it were the sight of him describing it, a hopeless captive in that lonely isle.




If we except the Duke of Marlborough, Wellington was the greatest of English generals. He lacked the brilliancy of Marlborough and of his great rival, Napoleon, but his campaigns were marked by a rare combination of energy and clear judgment and by an invincible determination, which almost invariably resulted in success.

His great feat was his victory over Napoleon at Waterloo (June 18, 1815), by which Napoleon was finally overthrown, and the whole tenor of European history changed. Wellington's personal character, too, was above reproach. He has been censured by some for failing to interpose in Ney's behalf after the battle of Waterloo, but if this was an error it was not a crime, and no charge of avarice or rapacity has ever sullied his pure and lofty fame. For estimates of the great commanders referred to in the “Reader," the student should consult Chesney's “ Military Biography."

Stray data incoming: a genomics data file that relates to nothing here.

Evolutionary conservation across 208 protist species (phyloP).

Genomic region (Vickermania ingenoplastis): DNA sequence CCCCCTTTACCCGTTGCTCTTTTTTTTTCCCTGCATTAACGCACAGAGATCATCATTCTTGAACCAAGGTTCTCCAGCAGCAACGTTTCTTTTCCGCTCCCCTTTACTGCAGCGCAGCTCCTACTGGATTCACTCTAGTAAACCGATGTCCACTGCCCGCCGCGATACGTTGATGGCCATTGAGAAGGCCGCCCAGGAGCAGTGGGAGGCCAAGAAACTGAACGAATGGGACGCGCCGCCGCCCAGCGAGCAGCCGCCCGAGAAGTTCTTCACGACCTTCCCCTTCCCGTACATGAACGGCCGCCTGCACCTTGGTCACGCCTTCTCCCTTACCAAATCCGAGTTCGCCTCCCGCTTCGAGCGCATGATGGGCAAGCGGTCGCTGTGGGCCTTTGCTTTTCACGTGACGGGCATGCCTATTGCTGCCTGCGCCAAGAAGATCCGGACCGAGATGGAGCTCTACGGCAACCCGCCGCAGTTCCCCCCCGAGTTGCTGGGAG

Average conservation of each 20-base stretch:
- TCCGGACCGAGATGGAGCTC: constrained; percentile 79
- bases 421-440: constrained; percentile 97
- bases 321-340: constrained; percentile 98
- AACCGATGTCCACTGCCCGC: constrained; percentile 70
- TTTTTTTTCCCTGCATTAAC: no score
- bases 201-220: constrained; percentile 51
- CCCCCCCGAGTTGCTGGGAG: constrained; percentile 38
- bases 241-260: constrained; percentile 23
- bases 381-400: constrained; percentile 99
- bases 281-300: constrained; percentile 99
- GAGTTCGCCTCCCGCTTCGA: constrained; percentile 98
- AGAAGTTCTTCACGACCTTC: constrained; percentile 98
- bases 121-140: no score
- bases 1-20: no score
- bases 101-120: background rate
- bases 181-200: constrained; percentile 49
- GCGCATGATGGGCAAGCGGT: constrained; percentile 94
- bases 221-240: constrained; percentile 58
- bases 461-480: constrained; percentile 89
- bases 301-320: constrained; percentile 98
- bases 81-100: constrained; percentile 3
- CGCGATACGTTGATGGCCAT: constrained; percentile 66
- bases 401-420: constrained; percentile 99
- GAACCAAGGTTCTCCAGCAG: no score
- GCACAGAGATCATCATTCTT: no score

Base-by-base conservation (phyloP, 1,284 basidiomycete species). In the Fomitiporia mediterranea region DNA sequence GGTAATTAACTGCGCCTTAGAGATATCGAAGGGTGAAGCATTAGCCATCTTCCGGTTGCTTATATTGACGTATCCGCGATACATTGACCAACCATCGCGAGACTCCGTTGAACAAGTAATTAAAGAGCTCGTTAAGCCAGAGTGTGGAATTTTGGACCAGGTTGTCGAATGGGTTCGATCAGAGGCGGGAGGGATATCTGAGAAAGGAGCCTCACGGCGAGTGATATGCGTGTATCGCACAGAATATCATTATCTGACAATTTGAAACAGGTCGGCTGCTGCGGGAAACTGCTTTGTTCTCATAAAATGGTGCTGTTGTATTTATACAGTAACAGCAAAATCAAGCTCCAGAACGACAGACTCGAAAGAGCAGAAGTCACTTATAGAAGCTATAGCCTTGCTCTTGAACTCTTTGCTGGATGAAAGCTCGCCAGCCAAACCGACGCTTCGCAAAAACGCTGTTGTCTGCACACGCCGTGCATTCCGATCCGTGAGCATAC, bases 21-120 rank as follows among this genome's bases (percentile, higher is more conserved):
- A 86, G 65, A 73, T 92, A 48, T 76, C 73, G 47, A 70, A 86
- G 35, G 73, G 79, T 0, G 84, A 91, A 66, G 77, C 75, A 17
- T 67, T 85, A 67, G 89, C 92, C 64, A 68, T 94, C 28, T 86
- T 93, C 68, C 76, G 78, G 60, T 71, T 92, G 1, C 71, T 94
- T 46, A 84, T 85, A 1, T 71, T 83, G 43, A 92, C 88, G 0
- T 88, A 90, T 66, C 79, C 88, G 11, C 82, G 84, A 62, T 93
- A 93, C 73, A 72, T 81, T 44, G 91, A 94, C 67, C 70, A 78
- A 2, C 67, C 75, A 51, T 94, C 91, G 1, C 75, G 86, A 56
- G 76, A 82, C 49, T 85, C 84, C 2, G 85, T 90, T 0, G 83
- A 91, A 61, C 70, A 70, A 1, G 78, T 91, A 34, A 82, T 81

Much has been said concerning the coldness of Wel-1 lington's emotions, and his alleged want of kindliness. In this portion of his character, too, we find the traits we have specified. He possessed a kindliness all his own.